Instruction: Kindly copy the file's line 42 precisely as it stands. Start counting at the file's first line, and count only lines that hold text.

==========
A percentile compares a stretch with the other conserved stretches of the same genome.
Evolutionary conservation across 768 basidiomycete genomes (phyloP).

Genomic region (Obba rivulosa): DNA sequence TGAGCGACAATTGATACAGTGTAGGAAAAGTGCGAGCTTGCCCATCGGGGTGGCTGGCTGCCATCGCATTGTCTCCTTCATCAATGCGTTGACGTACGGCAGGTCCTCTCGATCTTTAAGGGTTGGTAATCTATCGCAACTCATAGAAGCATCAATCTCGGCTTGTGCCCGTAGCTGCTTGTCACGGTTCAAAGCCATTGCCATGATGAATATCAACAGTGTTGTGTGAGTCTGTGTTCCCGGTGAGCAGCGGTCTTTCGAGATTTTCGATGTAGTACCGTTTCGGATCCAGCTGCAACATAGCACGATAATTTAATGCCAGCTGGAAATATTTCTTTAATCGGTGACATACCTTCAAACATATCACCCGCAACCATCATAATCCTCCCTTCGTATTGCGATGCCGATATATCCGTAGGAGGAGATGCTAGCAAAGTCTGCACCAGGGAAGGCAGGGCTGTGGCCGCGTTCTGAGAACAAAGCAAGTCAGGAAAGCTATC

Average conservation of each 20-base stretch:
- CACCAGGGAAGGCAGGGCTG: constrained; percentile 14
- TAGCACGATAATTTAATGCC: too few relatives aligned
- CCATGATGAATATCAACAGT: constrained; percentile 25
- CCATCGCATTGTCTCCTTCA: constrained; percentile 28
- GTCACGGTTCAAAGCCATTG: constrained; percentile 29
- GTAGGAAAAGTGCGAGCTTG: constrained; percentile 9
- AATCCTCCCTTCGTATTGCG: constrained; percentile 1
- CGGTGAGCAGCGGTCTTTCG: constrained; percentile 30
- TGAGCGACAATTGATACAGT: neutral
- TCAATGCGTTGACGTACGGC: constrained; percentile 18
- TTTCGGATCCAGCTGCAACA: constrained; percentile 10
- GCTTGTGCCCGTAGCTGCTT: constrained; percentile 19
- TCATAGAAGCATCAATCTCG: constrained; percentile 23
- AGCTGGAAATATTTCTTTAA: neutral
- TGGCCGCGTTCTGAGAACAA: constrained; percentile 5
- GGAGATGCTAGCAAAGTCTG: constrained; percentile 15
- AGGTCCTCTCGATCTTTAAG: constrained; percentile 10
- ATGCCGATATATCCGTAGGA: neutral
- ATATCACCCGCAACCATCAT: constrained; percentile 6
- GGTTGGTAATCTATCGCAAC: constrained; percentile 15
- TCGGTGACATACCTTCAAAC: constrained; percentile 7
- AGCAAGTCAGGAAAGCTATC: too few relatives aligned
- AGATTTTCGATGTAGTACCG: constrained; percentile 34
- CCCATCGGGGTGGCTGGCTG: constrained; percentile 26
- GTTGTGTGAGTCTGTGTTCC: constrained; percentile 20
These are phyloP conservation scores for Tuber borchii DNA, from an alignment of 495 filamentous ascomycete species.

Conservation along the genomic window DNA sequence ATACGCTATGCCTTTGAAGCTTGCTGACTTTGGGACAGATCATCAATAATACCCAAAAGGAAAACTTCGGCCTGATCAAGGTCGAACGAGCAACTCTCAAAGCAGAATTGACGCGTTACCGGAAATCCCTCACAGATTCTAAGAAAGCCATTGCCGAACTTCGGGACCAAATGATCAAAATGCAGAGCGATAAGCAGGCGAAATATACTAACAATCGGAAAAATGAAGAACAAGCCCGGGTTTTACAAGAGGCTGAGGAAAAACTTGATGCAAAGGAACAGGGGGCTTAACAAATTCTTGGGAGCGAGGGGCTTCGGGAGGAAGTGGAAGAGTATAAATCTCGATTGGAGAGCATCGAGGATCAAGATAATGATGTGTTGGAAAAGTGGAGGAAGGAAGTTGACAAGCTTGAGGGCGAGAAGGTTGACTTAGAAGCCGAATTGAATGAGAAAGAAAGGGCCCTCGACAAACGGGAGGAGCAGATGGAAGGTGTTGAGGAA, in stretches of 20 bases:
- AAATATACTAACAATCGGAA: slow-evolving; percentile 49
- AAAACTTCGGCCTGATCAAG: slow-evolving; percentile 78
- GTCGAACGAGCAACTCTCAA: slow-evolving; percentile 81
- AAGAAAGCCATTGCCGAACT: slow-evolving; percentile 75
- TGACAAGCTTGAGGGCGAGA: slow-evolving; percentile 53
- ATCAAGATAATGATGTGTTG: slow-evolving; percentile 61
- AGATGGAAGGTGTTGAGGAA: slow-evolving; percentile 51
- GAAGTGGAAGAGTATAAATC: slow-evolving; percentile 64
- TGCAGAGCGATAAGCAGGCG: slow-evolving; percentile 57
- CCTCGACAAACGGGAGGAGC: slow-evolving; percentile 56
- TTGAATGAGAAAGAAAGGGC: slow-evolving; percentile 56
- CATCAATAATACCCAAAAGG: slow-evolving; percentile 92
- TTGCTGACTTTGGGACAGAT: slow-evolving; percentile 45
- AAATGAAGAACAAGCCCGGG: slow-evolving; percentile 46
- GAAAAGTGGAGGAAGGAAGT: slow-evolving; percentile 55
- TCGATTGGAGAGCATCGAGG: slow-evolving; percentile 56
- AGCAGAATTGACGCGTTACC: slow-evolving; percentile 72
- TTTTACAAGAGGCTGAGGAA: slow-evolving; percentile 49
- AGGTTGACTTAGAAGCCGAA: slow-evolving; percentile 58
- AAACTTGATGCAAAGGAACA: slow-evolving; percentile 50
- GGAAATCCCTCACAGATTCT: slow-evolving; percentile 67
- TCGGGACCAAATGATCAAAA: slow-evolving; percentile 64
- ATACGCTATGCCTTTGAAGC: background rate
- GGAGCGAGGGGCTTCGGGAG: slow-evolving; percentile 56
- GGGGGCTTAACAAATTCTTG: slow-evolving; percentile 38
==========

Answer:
- TTGAATGAGAAAGAAAGGGC: slow-evolving; percentile 56